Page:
Data sets river input
Key data sets
In climate research the modelling the hydrological cycle is of key importance. In the hydrological cycle, the river discharge provides the major link between land and sea. The Arctic Ocean receives fresh water from several major rivers while the Arctic Ocean is relatively small and well confined by land masses. This makes it the Ocean with the largest fresh water influence. The urge to understand the role of the arctic in climate change has led to several initiatives that gather data on the hydrology of the arctic. These initiatives have compiled databases containing the water discharge and in some cases various other parameters for at least the six largest rivers: Ob’, Yenisey, Lena, Kolyma, Yukon and Mackenzie, but in some cases also many small streams. The databases that have been identified and used to compile time series are:
- The Arctic Great Rivers Observatory (Arctic-GRO)
- HYDAT – Wateroffice Canada
- NWIS United States Geological Survey
A notable data set that compiles information from the beforementioned databases is the ARDAT-database (Whitefield et al., 2015). In this database the monthly discharge and temperature cycle have been compiled and mapped to a 1/6° grid. This dataset is particularly useful to drive environmental models like sea ice models and climatological models.
All these databases are freely accessible, in some cases registration is required.
This project is an international effort to collect and analyze a time series of water samples from the six largest Arctic rivers using identical sampling and analysis protocols. This project focusses on gathering a complete data set on the discharge and constituent loads. The following data-sets have been gathered:
Arctic-GRO II constituent data (2012-2016): Ongoing; 28 campaigns carried out every other month on the six Great Arctic Rivers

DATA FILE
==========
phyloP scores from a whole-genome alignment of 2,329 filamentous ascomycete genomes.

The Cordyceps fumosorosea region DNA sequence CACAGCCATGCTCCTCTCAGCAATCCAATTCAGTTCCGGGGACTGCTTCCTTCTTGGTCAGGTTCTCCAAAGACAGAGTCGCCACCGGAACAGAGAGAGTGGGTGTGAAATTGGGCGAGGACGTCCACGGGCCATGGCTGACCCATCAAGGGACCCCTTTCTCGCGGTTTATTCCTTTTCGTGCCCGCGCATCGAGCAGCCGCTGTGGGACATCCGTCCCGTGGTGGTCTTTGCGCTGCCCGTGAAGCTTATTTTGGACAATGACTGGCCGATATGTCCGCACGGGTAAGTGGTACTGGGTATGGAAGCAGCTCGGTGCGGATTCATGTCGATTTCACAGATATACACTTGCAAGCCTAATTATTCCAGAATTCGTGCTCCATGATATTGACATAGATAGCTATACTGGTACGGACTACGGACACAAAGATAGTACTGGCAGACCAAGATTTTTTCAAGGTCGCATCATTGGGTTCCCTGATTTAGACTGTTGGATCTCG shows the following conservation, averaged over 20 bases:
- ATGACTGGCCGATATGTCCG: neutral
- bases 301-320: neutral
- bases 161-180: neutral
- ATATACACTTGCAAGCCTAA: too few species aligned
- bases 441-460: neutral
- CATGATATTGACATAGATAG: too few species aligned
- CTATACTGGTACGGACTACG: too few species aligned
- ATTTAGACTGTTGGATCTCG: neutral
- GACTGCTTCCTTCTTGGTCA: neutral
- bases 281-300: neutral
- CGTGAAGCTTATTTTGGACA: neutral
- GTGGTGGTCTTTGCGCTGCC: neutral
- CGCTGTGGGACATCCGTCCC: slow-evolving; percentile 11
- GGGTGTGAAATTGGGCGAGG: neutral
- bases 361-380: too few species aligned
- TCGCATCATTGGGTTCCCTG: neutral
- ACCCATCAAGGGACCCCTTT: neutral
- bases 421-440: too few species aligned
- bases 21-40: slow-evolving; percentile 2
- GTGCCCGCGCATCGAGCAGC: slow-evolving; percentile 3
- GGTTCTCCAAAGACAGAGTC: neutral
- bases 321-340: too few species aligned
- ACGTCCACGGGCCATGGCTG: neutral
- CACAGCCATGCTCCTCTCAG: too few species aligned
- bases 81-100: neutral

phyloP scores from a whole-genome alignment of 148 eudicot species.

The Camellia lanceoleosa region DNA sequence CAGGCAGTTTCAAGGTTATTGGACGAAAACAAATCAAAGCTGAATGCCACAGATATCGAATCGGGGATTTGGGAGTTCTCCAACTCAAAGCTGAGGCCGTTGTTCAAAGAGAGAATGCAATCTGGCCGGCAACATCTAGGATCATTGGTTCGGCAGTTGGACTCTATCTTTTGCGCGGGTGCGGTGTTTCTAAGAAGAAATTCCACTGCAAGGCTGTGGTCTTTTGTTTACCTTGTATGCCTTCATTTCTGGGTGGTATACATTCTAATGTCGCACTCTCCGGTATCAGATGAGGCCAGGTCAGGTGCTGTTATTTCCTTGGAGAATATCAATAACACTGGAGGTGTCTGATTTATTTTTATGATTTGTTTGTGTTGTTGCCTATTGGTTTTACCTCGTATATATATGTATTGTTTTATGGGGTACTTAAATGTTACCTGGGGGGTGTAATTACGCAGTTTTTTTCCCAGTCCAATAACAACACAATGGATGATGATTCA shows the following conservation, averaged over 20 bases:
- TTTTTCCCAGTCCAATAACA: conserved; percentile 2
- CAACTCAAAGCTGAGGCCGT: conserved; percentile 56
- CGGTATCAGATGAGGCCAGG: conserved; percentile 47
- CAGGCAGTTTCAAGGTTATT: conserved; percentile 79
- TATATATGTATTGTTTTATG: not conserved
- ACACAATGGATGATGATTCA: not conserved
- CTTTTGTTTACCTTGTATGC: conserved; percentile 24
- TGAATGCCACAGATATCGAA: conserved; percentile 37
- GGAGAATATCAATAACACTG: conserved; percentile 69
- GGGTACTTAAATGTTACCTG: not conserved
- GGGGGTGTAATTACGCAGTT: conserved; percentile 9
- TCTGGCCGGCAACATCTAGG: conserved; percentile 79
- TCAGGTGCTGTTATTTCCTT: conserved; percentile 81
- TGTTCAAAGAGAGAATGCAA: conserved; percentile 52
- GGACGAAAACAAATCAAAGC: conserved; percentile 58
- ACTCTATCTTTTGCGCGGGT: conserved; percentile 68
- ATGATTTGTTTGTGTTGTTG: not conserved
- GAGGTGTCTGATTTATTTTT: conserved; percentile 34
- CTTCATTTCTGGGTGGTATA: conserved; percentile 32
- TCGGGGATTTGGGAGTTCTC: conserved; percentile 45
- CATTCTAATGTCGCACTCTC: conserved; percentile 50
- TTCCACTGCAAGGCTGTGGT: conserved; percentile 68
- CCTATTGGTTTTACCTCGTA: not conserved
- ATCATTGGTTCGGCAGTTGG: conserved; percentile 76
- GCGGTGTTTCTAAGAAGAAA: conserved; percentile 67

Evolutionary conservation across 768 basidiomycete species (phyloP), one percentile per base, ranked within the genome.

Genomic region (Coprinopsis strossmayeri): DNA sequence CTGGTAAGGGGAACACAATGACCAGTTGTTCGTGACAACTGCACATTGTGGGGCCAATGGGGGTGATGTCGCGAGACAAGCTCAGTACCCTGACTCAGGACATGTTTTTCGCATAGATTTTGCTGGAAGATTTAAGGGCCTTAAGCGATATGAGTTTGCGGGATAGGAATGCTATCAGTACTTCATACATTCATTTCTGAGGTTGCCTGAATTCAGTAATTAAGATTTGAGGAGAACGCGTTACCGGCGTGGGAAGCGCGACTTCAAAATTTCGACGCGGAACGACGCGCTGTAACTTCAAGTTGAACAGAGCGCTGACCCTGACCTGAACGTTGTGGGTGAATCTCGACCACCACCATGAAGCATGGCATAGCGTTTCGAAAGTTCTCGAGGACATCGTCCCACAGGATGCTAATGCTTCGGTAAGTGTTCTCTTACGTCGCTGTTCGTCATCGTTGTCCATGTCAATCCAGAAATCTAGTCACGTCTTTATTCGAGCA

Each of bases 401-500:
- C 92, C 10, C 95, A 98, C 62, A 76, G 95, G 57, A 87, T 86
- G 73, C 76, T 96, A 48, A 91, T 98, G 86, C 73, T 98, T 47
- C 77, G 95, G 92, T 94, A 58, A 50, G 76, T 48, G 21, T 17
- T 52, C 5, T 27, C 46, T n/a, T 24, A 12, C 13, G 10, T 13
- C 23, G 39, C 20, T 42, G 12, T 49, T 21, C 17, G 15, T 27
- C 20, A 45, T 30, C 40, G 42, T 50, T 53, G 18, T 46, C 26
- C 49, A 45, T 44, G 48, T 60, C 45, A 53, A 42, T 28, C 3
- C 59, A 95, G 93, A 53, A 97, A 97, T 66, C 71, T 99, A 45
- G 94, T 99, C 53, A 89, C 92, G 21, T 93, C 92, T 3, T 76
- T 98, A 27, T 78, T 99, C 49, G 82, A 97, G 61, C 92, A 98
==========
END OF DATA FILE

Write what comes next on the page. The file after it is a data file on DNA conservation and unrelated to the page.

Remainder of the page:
Arctic-GRO I constituent data (2009-2011): Completed; 15 comprehensive campaigns with a focus on freshet, late summer, and under-ice periods; daily samples over the freshet
PARTNERS constituent data (2004-2007): Completed; 17 comprehensive campaigns
This is the only identified data source that provides data on all requested physical parameters for the major rivers (Water volume and temperature, Sediment, Total nitrogen and Phosphates)
The ArcticRIMS project is a monitoring system for the hydrological cycle. Therefore its database contains data like precipitation, runoff, snow cover and air temperature. For this challenge only the discharge data are directly relevant and were considered. It appears that the ArcticRIMS discharge data is linked to the R-ArcticNET discharge data.
The R-ArcticNET database contains the monthly averaged discharges of all large and most small arctic rivers. The database is hosted at the Water Systems Analysis Group of the University of New Hampshire. The most recent data in this database is from 2003. It is probably no longer maintained as the people who worked on this dataset are now contributing to ArcticHYCOS, which contains a superset of the Arctic discharge data. Also the ART-Russia Temperature Dataset is hosted here.
The Arctic-HYCOS project aims to improve the monitoring of freshwater fluxes and pollutants into the Arctic Ocean with the objective of improving climate predictions in the Northern Hemisphere and assessing the pollution of Arctic coastal areas and the open Arctic Ocean. Currently there is a database with monthly and daily discharge data for all large rivers and many small ones. Currently suitable monitoring stations are being identified to observe the total flow to the Arctic Ocean. There are ambitions to extend the database with additional parameters (temperature), but first observation methods need to be standardized (Looser BfG, pers. comm. 2016). This dataset is hosted as a special subset of the global runoff database at the Global Runoff Data Centre at the Bundesanstalt fuer Gewaesserkunde (BfG) in Germany.
All previously described data sets contain discharge data gathered by the national agencies: United States Geological Survey (USGS), Wateroffice Canada and the State Hydraulic Institute (SHI) of Russia. Therefore basically they contain the same data, albeit with potentially different post processing and data gaps. The USGS and Wateroffice Canada offer download websites where the data can be downloaded directly from the collecting agency. Apart from discharge also some suspended sediment concentration measurements were found.